News reports on women in the workplace typically highlight the tough decisions mothers face—when push comes to shove, should we put our careers, or our families, first?
Mothers in professional and managerial jobs are a receptive market for the career-coaching industry, which offers practical guidance on career planning, time management and setting personal boundaries as the key to work-life balance. Although individual success stories are cited as proof that women can indeed “have it all,” most U.S. mothers find themselves between a rock and a hard place when it comes to holding down a job and caring for their families. While women in mid- and upper-level professional positions may have some discretion over their daily work hours and are more likely than other women workers to have paid time off for family emergencies, a study by economist Heather Boushey found that fully two-thirds of employed mothers do not have enough job flexibility to meet their care-giving and personal needs.
Workplace culture and practices—from the rise of extreme jobs as the new executive norm to the chronic inflexibility of lower-wage working conditions—have contributed to the work-life squeeze for workers across the board. But unlike other industrial nations, the United States does little to protect the health and economic security of working families—and historically, has been especially resistant to public policies supporting maternal employment.
How bad is it? A report from the Institute for Health and Social Policy at McGill University shows the U.S. lagging behind all wealthy nations, as well as many middle- and low-income countries, on policies to assure the health and well-being of workers and families. For example:
For millions of working parents, these policy shortfalls mean having to choose between leaving a sick child home alone or losing a day’s pay (or getting fired). For women in the professional sector, fall-out from the motherhood penalty is usually more subtle. Nevertheless, maternity remains a significant drag factor on women’s earnings and employment outcomes -- a phenomenon work-life researchers call “hitting the maternal wall.” If managers and co-workers interpret a mother’s request to work fewer or more flexible hours as a lack of commitment, she may find her promising career sidelined on a less rewarding “mommy track.” Or employers may assume a mother with young children will pass up a promotion requiring overnight travel and offer the plum assignment to someone with less experience (and fewer family responsibilities). Legal experts note the recent increase in litigation resulting from employer discrimination against workers with caregiving responsibilities, a pattern known as “family responsibilities discrimination,” or FRD. FRD can be as blatant as a supervisor telling a worker she can either be a good employee or a good mother but not both at the same time, or as insidious as reassigning a talented achiever to a dead-end job when she returns from maternity leave.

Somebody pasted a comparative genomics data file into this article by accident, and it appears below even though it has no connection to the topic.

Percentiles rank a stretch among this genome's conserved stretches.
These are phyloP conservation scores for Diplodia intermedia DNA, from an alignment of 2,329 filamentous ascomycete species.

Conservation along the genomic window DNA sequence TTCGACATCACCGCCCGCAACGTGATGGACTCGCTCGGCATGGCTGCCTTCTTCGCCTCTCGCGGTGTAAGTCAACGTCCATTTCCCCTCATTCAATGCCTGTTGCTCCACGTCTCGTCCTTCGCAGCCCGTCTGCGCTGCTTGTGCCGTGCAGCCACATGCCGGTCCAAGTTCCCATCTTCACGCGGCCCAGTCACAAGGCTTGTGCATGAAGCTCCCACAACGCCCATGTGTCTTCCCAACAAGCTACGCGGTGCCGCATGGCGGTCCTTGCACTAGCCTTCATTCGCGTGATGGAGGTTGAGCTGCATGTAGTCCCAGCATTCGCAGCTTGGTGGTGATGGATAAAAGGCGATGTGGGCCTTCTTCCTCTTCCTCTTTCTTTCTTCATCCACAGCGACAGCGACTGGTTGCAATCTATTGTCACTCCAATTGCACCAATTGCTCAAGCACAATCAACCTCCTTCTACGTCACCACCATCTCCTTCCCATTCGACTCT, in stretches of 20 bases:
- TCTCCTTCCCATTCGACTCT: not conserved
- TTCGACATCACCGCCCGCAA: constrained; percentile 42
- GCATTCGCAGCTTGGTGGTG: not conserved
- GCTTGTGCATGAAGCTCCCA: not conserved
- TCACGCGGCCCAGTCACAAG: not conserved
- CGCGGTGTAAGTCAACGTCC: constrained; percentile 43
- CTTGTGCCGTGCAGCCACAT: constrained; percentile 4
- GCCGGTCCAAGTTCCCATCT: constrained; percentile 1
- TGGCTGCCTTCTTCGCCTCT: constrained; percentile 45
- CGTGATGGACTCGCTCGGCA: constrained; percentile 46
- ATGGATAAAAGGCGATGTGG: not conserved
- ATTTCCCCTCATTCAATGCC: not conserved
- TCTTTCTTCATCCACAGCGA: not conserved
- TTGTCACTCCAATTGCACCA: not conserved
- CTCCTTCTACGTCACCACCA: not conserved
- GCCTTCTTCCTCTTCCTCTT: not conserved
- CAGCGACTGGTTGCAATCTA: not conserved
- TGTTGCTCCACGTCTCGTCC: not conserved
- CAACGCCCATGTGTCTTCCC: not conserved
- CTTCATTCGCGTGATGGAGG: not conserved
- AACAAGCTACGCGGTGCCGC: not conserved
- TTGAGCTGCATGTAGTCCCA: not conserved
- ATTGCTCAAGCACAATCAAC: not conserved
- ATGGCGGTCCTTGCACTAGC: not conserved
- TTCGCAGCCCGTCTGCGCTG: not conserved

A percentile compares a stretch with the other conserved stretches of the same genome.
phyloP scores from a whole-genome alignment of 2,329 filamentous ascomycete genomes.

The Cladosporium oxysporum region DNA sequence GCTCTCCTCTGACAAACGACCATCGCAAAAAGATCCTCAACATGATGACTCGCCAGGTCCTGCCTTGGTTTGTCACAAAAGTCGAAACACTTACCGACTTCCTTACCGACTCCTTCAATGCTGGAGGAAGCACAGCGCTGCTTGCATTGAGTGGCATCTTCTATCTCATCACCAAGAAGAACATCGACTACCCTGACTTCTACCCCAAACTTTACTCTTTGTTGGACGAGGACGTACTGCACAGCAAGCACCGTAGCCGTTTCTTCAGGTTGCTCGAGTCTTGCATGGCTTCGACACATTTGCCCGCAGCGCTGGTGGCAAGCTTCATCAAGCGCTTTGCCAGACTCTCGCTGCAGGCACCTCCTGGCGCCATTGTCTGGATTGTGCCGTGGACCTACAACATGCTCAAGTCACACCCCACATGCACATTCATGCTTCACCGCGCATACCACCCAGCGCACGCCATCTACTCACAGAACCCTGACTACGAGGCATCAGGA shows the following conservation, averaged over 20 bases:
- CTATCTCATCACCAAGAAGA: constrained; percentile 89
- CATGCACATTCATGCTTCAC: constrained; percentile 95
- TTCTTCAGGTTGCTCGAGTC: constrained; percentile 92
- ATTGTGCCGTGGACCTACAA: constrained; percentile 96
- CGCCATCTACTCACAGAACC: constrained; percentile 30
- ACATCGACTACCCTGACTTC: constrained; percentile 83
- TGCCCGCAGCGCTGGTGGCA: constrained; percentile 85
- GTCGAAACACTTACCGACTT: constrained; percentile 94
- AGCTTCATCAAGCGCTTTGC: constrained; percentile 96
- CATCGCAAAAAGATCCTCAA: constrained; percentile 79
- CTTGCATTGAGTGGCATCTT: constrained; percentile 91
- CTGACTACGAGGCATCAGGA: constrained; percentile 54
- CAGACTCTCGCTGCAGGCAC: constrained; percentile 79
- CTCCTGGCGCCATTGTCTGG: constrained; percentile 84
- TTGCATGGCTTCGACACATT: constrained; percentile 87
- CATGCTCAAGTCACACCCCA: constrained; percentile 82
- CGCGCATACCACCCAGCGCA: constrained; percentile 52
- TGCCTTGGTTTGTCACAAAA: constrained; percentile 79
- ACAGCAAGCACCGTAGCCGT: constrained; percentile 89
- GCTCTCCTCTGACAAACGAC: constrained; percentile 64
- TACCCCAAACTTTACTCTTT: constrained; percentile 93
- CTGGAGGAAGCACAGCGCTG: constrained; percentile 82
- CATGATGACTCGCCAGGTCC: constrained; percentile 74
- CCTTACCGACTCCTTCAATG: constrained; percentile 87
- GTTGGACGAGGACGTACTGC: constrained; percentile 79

Women have come a long way in the workplace, but the combined effects of family-unfriendly social policy, outdated management models favoring control over flexibility, and entrenched attitudes about gender roles create substantial barriers to mothers’ occupational advancement and long-term economic security. The net effect is more women and children living in poverty and lacking health care coverage in the U.S. than in any other economically developed nation. Mothers are particularly vulnerable to hardship when they are single, widowed or divorced, or when a spouse is unemployed. If you think the causes and consequences of America’s motherhood problem are irrelevant to mothers who manage to stay on the corporate leadership track, think again. Every mother is affected, and most are at risk.
Our society relies on mothers, fathers, grandparents and other adults to provide the continuous stream of care children need to stay healthy and grow well, and to assist our elderly with daily life needs. Our economy depends on women’s labor force participation in every industry sector. The suggestion that women who want to stay on top of their professional game should simply forgo motherhood or have only one child discounts women’s rights and humanity, and has little bearing for the vast majority of working women whose jobs will never convey special status or social power. (And needless to say, similar advice is rarely directed to professionally ambitious men.) Individual bargaining can only take us so far. It’s time to level the playing field.
What can working mothers do? Support advocacy organizations and legislators committed to bringing U.S. health and employment policy into the 21st century. At a minimum, an effective array of work-life policies will include universal health care coverage, 12 to 24 weeks of paid family and medical leave, a guarantee of at least seven paid sick days for all workers, imposing a cap on mandatory overtime, strengthening equal pay laws to include part-time workers and require active enforcement of the Equal Pay Act, and assure that every family who wants and needs it has access to affordable high-quality child and elder care.
Will these reforms be costly? Yes. But not as costly to women and families—and ultimately, our society—as sticking to business as usual.
About the Author
Judith Stadtman Tucker is the founder and editor of the Mothers’ Movement Online, a web site offering resources and reporting for mothers and others who think about social change.